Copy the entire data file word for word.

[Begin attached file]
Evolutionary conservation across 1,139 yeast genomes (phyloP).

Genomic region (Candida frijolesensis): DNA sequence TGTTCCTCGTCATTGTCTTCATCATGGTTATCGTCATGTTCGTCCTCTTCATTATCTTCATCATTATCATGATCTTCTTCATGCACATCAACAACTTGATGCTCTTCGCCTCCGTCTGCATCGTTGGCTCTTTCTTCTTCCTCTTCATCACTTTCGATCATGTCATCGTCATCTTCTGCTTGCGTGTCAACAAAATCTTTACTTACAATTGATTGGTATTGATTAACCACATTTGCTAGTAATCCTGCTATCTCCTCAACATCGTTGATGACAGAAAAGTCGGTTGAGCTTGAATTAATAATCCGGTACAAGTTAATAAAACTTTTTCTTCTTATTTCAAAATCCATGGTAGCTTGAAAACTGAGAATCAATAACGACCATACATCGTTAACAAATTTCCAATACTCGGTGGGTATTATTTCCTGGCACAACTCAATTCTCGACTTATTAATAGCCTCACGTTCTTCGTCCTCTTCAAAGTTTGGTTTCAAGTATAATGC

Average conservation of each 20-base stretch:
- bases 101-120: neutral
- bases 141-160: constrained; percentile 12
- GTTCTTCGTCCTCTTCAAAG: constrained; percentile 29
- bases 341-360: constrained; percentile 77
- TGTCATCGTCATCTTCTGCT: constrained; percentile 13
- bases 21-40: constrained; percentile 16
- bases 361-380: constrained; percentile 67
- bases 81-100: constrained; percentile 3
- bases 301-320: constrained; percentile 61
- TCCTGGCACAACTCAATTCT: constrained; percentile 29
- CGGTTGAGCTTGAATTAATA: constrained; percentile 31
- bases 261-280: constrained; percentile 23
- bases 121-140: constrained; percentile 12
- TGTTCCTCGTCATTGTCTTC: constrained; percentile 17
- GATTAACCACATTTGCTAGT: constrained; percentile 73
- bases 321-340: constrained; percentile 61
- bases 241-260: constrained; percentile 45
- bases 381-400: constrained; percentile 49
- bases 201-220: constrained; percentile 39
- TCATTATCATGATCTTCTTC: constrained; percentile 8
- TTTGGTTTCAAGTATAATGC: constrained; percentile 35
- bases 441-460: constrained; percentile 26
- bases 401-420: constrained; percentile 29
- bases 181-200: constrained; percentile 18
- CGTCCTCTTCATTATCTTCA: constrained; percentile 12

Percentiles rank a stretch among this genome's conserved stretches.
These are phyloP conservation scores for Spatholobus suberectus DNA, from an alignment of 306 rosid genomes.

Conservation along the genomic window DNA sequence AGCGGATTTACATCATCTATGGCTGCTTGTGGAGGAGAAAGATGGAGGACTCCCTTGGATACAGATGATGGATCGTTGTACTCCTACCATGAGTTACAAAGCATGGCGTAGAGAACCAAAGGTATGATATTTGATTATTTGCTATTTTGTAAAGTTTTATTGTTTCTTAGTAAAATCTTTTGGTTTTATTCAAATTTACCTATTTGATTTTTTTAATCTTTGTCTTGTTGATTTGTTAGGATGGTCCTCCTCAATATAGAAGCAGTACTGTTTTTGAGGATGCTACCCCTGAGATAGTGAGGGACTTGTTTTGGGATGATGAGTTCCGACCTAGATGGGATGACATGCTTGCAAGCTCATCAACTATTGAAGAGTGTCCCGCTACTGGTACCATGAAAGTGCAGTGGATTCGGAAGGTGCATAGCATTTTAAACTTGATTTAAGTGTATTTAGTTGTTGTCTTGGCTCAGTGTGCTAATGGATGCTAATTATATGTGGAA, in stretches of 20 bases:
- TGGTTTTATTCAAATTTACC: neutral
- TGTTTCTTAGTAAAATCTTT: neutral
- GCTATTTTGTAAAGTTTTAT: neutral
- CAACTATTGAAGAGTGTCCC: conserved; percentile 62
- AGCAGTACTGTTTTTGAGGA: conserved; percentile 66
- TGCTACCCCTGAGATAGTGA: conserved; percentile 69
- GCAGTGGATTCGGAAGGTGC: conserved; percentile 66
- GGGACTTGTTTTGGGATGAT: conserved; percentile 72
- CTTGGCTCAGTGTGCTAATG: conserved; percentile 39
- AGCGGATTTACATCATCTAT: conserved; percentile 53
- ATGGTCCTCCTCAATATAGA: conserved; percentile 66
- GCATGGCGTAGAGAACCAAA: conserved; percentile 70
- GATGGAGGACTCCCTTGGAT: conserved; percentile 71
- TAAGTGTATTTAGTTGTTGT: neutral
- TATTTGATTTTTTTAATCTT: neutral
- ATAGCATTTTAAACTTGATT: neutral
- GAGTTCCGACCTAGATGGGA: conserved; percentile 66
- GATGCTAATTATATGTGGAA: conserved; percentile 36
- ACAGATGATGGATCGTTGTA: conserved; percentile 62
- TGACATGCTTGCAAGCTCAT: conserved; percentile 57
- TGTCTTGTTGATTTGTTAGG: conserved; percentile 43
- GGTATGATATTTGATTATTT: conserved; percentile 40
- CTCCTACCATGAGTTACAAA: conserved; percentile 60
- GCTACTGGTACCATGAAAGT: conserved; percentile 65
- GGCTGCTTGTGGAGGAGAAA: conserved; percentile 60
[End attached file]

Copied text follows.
Evolutionary conservation across 1,139 yeast genomes (phyloP).

Genomic region (Candida frijolesensis): DNA sequence TGTTCCTCGTCATTGTCTTCATCATGGTTATCGTCATGTTCGTCCTCTTCATTATCTTCATCATTATCATGATCTTCTTCATGCACATCAACAACTTGATGCTCTTCGCCTCCGTCTGCATCGTTGGCTCTTTCTTCTTCCTCTTCATCACTTTCGATCATGTCATCGTCATCTTCTGCTTGCGTGTCAACAAAATCTTTACTTACAATTGATTGGTATTGATTAACCACATTTGCTAGTAATCCTGCTATCTCCTCAACATCGTTGATGACAGAAAAGTCGGTTGAGCTTGAATTAATAATCCGGTACAAGTTAATAAAACTTTTTCTTCTTATTTCAAAATCCATGGTAGCTTGAAAACTGAGAATCAATAACGACCATACATCGTTAACAAATTTCCAATACTCGGTGGGTATTATTTCCTGGCACAACTCAATTCTCGACTTATTAATAGCCTCACGTTCTTCGTCCTCTTCAAAGTTTGGTTTCAAGTATAATGC

Average conservation of each 20-base stretch:
- bases 101-120: neutral
- bases 141-160: constrained; percentile 12
- GTTCTTCGTCCTCTTCAAAG: constrained; percentile 29
- bases 341-360: constrained; percentile 77
- TGTCATCGTCATCTTCTGCT: constrained; percentile 13
- bases 21-40: constrained; percentile 16
- bases 361-380: constrained; percentile 67
- bases 81-100: constrained; percentile 3
- bases 301-320: constrained; percentile 61
- TCCTGGCACAACTCAATTCT: constrained; percentile 29
- CGGTTGAGCTTGAATTAATA: constrained; percentile 31
- bases 261-280: constrained; percentile 23
- bases 121-140: constrained; percentile 12
- TGTTCCTCGTCATTGTCTTC: constrained; percentile 17
- GATTAACCACATTTGCTAGT: constrained; percentile 73
- bases 321-340: constrained; percentile 61
- bases 241-260: constrained; percentile 45
- bases 381-400: constrained; percentile 49
- bases 201-220: constrained; percentile 39
- TCATTATCATGATCTTCTTC: constrained; percentile 8
- TTTGGTTTCAAGTATAATGC: constrained; percentile 35
- bases 441-460: constrained; percentile 26
- bases 401-420: constrained; percentile 29
- bases 181-200: constrained; percentile 18
- CGTCCTCTTCATTATCTTCA: constrained; percentile 12

Percentiles rank a stretch among this genome's conserved stretches.
These are phyloP conservation scores for Spatholobus suberectus DNA, from an alignment of 306 rosid genomes.

Conservation along the genomic window DNA sequence AGCGGATTTACATCATCTATGGCTGCTTGTGGAGGAGAAAGATGGAGGACTCCCTTGGATACAGATGATGGATCGTTGTACTCCTACCATGAGTTACAAAGCATGGCGTAGAGAACCAAAGGTATGATATTTGATTATTTGCTATTTTGTAAAGTTTTATTGTTTCTTAGTAAAATCTTTTGGTTTTATTCAAATTTACCTATTTGATTTTTTTAATCTTTGTCTTGTTGATTTGTTAGGATGGTCCTCCTCAATATAGAAGCAGTACTGTTTTTGAGGATGCTACCCCTGAGATAGTGAGGGACTTGTTTTGGGATGATGAGTTCCGACCTAGATGGGATGACATGCTTGCAAGCTCATCAACTATTGAAGAGTGTCCCGCTACTGGTACCATGAAAGTGCAGTGGATTCGGAAGGTGCATAGCATTTTAAACTTGATTTAAGTGTATTTAGTTGTTGTCTTGGCTCAGTGTGCTAATGGATGCTAATTATATGTGGAA, in stretches of 20 bases:
- TGGTTTTATTCAAATTTACC: neutral
- TGTTTCTTAGTAAAATCTTT: neutral
- GCTATTTTGTAAAGTTTTAT: neutral
- CAACTATTGAAGAGTGTCCC: conserved; percentile 62
- AGCAGTACTGTTTTTGAGGA: conserved; percentile 66
- TGCTACCCCTGAGATAGTGA: conserved; percentile 69
- GCAGTGGATTCGGAAGGTGC: conserved; percentile 66
- GGGACTTGTTTTGGGATGAT: conserved; percentile 72
- CTTGGCTCAGTGTGCTAATG: conserved; percentile 39
- AGCGGATTTACATCATCTAT: conserved; percentile 53
- ATGGTCCTCCTCAATATAGA: conserved; percentile 66
- GCATGGCGTAGAGAACCAAA: conserved; percentile 70
- GATGGAGGACTCCCTTGGAT: conserved; percentile 71
- TAAGTGTATTTAGTTGTTGT: neutral
- TATTTGATTTTTTTAATCTT: neutral
- ATAGCATTTTAAACTTGATT: neutral
- GAGTTCCGACCTAGATGGGA: conserved; percentile 66
- GATGCTAATTATATGTGGAA: conserved; percentile 36
- ACAGATGATGGATCGTTGTA: conserved; percentile 62
- TGACATGCTTGCAAGCTCAT: conserved; percentile 57
- TGTCTTGTTGATTTGTTAGG: conserved; percentile 43
- GGTATGATATTTGATTATTT: conserved; percentile 40
- CTCCTACCATGAGTTACAAA: conserved; percentile 60
- GCTACTGGTACCATGAAAGT: conserved; percentile 65
- GGCTGCTTGTGGAGGAGAAA: conserved; percentile 60